Unless you’re a lone wolf, your project is going to have hand-offs.
Sorry, did I say “project?” I forgot for a moment that this is a legal blog. I meant “matter.” Or “case.” Or whatever else you call that “individual or collaborative enterprise that is carefully planned and designed to achieve a particular aim.”1 For consistency with the rest of the business world, let’s call it a project.Continue reading
I just wrote my first article for Lawyerist, Removing Bottlenecks to Productivity and Profit. In it, I discuss the single bottleneck concept behind the Theory of Constraints (check out my earlier posts here and here). I also write about the importance of measuring a few key things within your workflow (but not too many), and then using the data you glean to not only tell whether your improvement worked within the context of the thing you were trying to improve, but, more importantly, whether that local improvement succeeded in improving your practice overall.
If you haven’t already, you should probably go check out my last post, which is essentially Chapter 1 of my in-progress book Kanban For Lawyers. As I write this, I’m currently wrapping up the 8th chapter and I plan to publish it to the LeanPub version of the book next week. Right now you can buy the book on LeanPub for as little as a dollar, and if you do so you’ll be entitled to Continue reading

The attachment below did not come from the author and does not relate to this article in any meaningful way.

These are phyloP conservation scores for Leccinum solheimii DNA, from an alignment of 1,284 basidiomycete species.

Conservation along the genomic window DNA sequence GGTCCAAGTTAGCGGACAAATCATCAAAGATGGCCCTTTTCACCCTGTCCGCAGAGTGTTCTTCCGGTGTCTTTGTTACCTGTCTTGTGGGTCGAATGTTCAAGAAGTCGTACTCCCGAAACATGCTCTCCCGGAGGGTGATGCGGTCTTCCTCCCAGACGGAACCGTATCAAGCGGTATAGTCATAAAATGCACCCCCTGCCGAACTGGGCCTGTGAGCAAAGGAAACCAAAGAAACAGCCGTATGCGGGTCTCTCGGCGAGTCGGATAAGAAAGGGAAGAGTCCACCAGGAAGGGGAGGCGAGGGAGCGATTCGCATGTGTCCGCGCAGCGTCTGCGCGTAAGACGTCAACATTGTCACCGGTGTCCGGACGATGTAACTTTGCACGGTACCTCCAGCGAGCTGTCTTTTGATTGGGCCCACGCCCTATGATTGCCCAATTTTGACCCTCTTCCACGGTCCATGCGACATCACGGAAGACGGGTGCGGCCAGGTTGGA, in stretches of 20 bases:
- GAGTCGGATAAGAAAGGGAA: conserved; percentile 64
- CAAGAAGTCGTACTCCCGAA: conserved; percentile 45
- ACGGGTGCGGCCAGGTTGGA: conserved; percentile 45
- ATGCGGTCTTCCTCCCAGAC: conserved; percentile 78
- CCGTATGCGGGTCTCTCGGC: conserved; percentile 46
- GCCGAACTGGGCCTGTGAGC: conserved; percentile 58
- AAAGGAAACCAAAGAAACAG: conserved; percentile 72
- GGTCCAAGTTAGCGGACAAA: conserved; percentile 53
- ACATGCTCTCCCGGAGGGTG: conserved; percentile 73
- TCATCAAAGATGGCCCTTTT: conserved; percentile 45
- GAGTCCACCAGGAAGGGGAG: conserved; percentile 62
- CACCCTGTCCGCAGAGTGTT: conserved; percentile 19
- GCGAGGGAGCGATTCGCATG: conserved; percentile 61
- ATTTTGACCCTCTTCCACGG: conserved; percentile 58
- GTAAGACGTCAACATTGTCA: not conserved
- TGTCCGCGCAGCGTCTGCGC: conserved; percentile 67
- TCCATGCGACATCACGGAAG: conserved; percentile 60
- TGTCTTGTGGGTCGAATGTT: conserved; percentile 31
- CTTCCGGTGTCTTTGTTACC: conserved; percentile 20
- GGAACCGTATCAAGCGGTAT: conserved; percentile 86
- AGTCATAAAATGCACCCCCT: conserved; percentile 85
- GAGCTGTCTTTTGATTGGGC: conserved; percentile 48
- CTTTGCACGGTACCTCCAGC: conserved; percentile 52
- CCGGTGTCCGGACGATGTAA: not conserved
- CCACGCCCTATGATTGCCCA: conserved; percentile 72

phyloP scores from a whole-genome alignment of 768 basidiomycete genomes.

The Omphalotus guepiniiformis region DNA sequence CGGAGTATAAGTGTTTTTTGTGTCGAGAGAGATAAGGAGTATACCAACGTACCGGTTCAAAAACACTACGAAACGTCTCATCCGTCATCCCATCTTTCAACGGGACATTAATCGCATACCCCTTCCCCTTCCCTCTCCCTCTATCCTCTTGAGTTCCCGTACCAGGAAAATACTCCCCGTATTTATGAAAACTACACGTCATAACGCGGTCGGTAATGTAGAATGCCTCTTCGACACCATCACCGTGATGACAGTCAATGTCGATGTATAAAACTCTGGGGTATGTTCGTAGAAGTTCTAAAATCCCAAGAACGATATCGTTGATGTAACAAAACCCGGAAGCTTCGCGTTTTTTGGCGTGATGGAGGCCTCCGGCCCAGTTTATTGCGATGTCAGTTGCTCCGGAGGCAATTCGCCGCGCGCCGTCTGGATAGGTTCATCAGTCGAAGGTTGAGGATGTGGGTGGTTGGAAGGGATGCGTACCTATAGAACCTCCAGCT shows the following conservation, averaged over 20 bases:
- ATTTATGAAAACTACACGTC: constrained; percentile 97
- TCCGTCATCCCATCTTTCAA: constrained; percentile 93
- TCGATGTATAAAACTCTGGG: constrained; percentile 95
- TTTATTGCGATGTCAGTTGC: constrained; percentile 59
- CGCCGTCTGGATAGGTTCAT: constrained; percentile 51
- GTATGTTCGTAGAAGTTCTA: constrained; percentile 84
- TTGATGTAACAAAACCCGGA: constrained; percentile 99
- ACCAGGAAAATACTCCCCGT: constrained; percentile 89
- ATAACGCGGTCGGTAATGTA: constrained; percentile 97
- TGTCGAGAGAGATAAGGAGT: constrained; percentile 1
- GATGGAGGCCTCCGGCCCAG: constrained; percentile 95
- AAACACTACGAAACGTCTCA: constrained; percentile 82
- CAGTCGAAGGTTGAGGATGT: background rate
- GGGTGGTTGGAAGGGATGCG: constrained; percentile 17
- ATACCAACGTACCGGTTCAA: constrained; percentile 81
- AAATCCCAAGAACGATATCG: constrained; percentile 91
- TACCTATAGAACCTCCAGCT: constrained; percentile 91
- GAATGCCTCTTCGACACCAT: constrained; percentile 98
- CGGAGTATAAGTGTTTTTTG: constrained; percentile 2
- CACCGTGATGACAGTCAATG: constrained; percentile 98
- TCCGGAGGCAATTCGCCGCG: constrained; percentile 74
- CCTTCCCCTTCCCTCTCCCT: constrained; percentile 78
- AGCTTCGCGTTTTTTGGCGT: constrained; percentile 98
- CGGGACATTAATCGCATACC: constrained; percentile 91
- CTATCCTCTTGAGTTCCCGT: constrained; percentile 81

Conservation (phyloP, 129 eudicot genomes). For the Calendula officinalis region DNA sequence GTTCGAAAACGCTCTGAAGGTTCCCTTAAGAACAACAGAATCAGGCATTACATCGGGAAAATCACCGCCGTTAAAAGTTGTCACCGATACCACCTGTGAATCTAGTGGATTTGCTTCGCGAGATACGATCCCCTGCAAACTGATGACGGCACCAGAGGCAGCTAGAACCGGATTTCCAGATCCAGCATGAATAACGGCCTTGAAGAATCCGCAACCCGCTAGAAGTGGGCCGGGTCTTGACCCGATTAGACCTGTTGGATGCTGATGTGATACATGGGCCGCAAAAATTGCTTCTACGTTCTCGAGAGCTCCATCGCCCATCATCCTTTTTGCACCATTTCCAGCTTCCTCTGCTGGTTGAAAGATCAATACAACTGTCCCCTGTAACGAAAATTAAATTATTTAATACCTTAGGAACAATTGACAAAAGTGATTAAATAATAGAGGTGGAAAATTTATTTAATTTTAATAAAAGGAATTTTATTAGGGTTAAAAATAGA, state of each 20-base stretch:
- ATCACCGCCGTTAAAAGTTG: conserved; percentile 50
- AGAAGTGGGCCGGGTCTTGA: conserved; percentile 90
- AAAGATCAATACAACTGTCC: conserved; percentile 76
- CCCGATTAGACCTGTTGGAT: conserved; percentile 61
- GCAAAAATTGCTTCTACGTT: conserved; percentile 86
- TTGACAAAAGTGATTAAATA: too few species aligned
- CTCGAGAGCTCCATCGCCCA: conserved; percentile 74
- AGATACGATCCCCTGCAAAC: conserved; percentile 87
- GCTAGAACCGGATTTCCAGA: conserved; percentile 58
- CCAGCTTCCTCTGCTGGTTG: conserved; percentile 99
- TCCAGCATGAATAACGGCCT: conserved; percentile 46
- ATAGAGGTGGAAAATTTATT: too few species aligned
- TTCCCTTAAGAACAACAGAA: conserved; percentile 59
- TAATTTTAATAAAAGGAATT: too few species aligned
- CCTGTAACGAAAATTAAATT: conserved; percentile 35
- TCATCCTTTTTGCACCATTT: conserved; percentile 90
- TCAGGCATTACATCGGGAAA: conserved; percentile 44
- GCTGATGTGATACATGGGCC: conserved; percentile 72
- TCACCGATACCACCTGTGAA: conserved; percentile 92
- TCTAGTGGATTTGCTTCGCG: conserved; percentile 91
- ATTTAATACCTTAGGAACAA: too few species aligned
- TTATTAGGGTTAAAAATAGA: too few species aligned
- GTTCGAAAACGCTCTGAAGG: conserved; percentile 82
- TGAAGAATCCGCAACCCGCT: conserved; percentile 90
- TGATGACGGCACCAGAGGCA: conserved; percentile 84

Recently the ABA’s Law Practice Today Magazine published my article The Dawn of the Agile Attorney. In it, I profile several lawyers, some practicing attorneys and others who have gone on to legal tech careers, who have adopted Agile methods in their work and lives.
Reception to the article has been great, and several people have asked me for resources on learning more about Agile. One the one hand, there’s no shortage of information online about Agile and its subsets like Scrum, Kanban, and Lean Startup. On the other, much of the available info is specific to the needs of software teams and developers.
I’m working on a backlog of article ideas for Agile techniques that I (and others) have specifically adapted for use by lawyers, but I want to get started by discussing the Agile methodology that I think is often the best and easiest-to-implement entry point for attorneys (and other professionals) who are new to Agile: Kanban. Continue reading